Négociants | Wine & Grape Traders

Négociants | Wine & Grape Traders

A wine Négociant is an individual or business that purchases anything from the grapes right off the vine to completed wine that just needs bottling. There are two distinct types of Négociants, one being the Standard Wine Négociant who purchase ready-made wine and just takes on the costs of bottling, labelling and marketing. The second is the Négociant-Éleveurs who purchase grapes from another’s vines or unfermented juice, to then complete the vinification process themselves.

Négociant-Éleveur

This is a business structure favoured by the youth of the industry who are getting a foot in the door without having to own any vineyards to themselves. Additionally it provides great opportunities for established winemakers to branch out and attempt wines made from different regions that they had not previously tried.

For many centuries it has always been the wine growers who have been the most respected with their wines most in demand. With the hard work put in by the teams in the vineyards, drinkers feel as though they can appreciate and taste the hard work put in from the winemaker. Fortunately this frame of mind is going out of fashion as these forms of négoce wines have just as much effort put into them. For most vine growers selling to winemakers, there is a strong established relationship in which the vine growers know their grapes will be vinified well and come forth with decent wine. Furthermore, without these negociants, many vineyards may lay waste to their grapes or send them off to large batch houses for the making of cheap wine. The industry needs these winemakers to take these grapes that the vineyard workers would not know what to do with and fuel money back into their work and represent a beautiful terroir.

The majority of negociants you find in France are ones of the next generation and those that do not have a lineage of winemakers. With the traditional practice of passing down vineyards to the children, if you are not born from within a family Domaine then it is difficult to find vines to purchase. For a select few, such as Ivan Massonat, who have gained experience under famed producers there is the chance to secure a great Domaine and bring it into a new family. But for many, the best solution is to purchase grapes from existing owners and create their own alterations in the cellar.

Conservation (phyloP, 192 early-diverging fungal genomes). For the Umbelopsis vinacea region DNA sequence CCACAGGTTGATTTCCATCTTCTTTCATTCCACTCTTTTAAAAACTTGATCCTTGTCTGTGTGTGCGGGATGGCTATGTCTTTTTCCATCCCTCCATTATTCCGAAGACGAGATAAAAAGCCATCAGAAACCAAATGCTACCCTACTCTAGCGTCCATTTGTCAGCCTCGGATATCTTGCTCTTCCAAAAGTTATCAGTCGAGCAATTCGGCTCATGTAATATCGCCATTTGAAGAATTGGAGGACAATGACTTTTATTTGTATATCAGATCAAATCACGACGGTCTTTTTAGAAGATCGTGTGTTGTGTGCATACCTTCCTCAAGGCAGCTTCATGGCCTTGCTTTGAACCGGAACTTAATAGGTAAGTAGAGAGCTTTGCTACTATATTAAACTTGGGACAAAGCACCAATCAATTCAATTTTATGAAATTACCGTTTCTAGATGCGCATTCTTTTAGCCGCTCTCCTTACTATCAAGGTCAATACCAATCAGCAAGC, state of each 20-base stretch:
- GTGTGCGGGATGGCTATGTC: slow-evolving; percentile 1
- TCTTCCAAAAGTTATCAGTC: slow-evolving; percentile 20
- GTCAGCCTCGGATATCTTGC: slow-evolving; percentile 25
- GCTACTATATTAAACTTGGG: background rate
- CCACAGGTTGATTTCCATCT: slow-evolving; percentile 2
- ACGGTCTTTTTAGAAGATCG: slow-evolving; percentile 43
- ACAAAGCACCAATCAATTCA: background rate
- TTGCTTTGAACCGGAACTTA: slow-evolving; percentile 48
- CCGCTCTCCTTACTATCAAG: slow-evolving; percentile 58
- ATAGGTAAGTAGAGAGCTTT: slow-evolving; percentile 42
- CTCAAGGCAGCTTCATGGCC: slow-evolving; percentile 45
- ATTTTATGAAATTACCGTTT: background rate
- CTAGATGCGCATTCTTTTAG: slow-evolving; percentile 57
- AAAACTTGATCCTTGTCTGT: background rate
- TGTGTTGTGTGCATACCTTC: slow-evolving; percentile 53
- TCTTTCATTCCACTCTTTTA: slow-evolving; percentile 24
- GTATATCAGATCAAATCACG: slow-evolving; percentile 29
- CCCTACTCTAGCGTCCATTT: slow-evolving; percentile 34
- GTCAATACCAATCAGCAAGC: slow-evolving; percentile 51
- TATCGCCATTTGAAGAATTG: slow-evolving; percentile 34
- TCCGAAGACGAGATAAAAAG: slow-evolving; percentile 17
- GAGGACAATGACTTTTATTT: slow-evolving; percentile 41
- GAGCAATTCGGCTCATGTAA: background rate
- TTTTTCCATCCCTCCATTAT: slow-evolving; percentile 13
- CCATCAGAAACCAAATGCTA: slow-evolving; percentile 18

Contrastingly, for those that are born into the world of wine there is often a designated amount of parcels they acquire as they continue to take over their family domaine. Yet some producers, such as Thibaud Clerget and Marc Rougeot, have wanted to dive deeper into diversifying their range and therefore turned to negoce labels. By purchasing grapes from appellations outside of their holdings they are able to create new wines that bring a unique spin to their range and start a new legacy beginning with them.

Standard Wine Négociants

Standard Négociants are there to take smaller producers under their wing and get their wine into clients' cellars across the world. Buying in bulk, bottling, and then selling wholesale is the natural process of these businesses with a complete hands off approach to the vinification. The harvesting, crushing, pressing, fermentation, and clarification is all left up to the winemaker who still gets to leave their signature in the bottle.

Giving life to Bordeaux, the négociant system brought by the Dutch in the 1600s elevated the region as a renowned collectors wine region. The system resulted in a massive surge in production, exportation, and promotion of Bordeaux wine. Starting in 1620 and escalating through the 1700s, the négociants firms were offering services from wine and food to agricultural productions. Until the narrowing of focus came to be wine, with chateau owners handing over finished wines in barrels to these businesses to complete the process of ageing, bottling, and distribution. 

At the time it was less about the costs of bottling and more to the fact they could not be bothered. These royal and rich owners did not deem the job worthy of their attention and so sent it off to be done at whatever cost they desired. For the less wealthy, the instant receipt of cash for the wine allowed them to maintain a healthy vineyard year after year without going through a difficult patch of no income.

In recent years the concept of bottling in the chateaux became a lot more popular, with a decree put through in 1967 for all 1855 Classified growths to be bottled in house. This meant an end to the Standard system in Bordeaux but many chateaux still sell their bottled wines to négociants to manage the distribution and sales of their wines.

To Note

What can bring a négoce wine down in its reputation might not be the quality but the expectation. Selecting a négoce wine from the shelf is not as simple as looking at the region stated on the front label, as some winemakers may purchase grapes from the Loire Valley but vinify it all in Burgundy. This leads you to believe you’re purchasing a Burgundy and coming away with a bottle that is definitely not. Therefore, research is always key and looking on the label for a growing region note is helpful to situate where the grapes are from and what flavours would be brought forth in the bottle.

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